Father Brown, dorpspastoor in de Cotswolds, lost door zijn mensenkennis misdaden op.
Father Brown. Serie 3
Based on the work of
G.K. Chesterton
Debbie Wiseman 1963-
Mark Williams 1959-
Just Entertainment, 2015
3 dvd-video's
Playing time
15 x 45 min.
Engels gesproken Ondertiteling: Nederlands BBC productie


Seizoen 3 van een televisieserie van de BBC, geïnspireerd op de verhalen van G.K. Chesterton (1874-1936). Chesterton bedacht de figuur 'Father Brown' in 1910 en schreef 51 verhalen over de priester-speurder. Deze verhalen werden vaker verfilmd, onder meer in 1974 met Kenneth More. De hoofdrol wordt nu gespeeld door Mark Williams (Harry Potter; The fast show), de locatie van de verhalen is verplaatst naar een dorpje in de Cotswolds, jaren vijftig. Father Brown is onopvallend en zachtmoedig en weet door zijn levenswijsheid, mensenkennis en scherpzinnigheid de daders van misdaden te ontmaskeren. Daarbij vindt hij het belangrijker een ziel te redden dan de schuldigen voor het gerecht te brengen. Ben Dowell (The Guardian 24-1-'13) schreef: 'Williams seems to have grown into the role of the kindly but also hugely worldly cleric with a penchant for spy novels and crossword puzzles. There is a strong supporting cast, the production values are high for a daytime show and it's all aided by the …Read more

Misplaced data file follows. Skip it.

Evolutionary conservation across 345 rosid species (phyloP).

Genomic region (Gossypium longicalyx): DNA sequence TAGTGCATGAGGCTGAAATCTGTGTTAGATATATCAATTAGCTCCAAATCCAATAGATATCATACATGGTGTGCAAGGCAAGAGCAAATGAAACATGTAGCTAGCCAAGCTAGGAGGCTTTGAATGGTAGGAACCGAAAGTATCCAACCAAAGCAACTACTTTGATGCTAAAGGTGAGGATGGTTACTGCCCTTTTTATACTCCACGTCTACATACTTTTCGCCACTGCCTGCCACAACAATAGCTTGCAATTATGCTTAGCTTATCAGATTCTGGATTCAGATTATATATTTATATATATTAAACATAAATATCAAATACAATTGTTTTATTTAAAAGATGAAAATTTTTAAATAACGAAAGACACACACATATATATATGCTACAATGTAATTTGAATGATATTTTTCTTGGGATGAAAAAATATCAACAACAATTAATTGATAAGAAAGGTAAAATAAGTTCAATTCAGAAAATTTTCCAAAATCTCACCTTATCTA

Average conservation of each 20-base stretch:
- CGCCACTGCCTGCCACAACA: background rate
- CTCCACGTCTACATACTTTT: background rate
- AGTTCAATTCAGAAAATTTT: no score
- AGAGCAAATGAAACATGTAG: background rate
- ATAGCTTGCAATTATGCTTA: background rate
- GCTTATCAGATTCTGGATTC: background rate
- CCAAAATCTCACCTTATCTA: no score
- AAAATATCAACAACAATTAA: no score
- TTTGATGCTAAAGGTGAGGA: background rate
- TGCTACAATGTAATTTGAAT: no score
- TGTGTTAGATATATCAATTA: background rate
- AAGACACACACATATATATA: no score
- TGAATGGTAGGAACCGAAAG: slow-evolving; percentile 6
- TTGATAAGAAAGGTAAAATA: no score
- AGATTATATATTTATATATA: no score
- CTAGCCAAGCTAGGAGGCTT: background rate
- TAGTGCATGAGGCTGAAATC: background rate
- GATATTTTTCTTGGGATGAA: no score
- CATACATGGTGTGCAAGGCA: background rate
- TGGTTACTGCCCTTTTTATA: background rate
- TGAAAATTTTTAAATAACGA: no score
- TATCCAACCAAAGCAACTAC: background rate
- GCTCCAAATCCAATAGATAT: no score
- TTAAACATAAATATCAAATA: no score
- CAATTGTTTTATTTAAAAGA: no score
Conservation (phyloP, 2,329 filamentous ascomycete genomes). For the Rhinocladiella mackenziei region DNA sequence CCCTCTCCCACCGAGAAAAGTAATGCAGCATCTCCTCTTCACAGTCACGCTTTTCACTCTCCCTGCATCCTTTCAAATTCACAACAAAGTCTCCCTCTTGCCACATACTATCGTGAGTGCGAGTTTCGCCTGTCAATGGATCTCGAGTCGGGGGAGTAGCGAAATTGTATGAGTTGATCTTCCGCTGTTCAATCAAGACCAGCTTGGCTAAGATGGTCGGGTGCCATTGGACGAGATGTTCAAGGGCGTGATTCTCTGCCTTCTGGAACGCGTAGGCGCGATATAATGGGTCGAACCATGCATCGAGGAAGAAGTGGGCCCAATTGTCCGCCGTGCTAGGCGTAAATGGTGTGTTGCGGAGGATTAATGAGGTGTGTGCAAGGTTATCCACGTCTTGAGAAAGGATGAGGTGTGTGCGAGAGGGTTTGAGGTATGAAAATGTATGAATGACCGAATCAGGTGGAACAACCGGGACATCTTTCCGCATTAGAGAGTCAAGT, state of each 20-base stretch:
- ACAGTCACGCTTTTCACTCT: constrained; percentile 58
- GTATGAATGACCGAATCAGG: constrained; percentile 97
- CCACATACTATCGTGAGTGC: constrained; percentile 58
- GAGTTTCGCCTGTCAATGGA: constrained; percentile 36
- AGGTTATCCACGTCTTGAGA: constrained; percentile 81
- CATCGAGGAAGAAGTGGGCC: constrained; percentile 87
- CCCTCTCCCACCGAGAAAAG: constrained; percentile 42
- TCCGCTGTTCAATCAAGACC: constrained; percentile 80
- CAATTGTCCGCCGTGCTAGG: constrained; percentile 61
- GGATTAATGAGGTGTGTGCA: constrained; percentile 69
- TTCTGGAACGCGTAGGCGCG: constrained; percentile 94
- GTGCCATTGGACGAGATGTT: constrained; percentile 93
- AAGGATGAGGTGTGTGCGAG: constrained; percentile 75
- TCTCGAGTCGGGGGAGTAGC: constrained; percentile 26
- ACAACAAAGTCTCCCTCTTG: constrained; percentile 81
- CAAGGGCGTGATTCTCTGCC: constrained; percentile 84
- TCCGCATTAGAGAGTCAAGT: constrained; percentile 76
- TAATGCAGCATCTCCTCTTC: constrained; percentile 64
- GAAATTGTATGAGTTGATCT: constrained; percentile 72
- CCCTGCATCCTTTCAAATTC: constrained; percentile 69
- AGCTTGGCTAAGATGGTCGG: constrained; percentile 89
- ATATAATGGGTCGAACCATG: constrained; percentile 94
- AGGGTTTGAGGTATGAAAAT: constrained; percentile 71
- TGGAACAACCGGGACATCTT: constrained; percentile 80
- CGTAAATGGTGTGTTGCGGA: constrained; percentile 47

About G.K. Chesterton

Gilbert Keith Chesterton (29 May 1874 – 14 June 1936) was an English writer, philosopher, lay theologian, and literary and art critic. He has been referred to as the "prince of paradox". Time magazine observed of his writing style: "Whenever possible Chesterton made his points with popular sayings, proverbs, allegories—first carefully turning them inside out."

Chesterton created the fictional priest-detective Father Brown, and wrote on apologetics. Even some of those who disagree with him have recognised the wide appeal of such works as Orthodoxy and The Everlasting Man. Chesterton routinely referred to himself as an "orthodox" Christian, and came to identify this position more and more with Catholicism, eventually converting to Catholicism from High Church Anglicanism. Biographers have identified him as a successor to such Victorian authors as Matthew Arnold, Thomas Carlyle, John Henry Newman, and John Ruskin.

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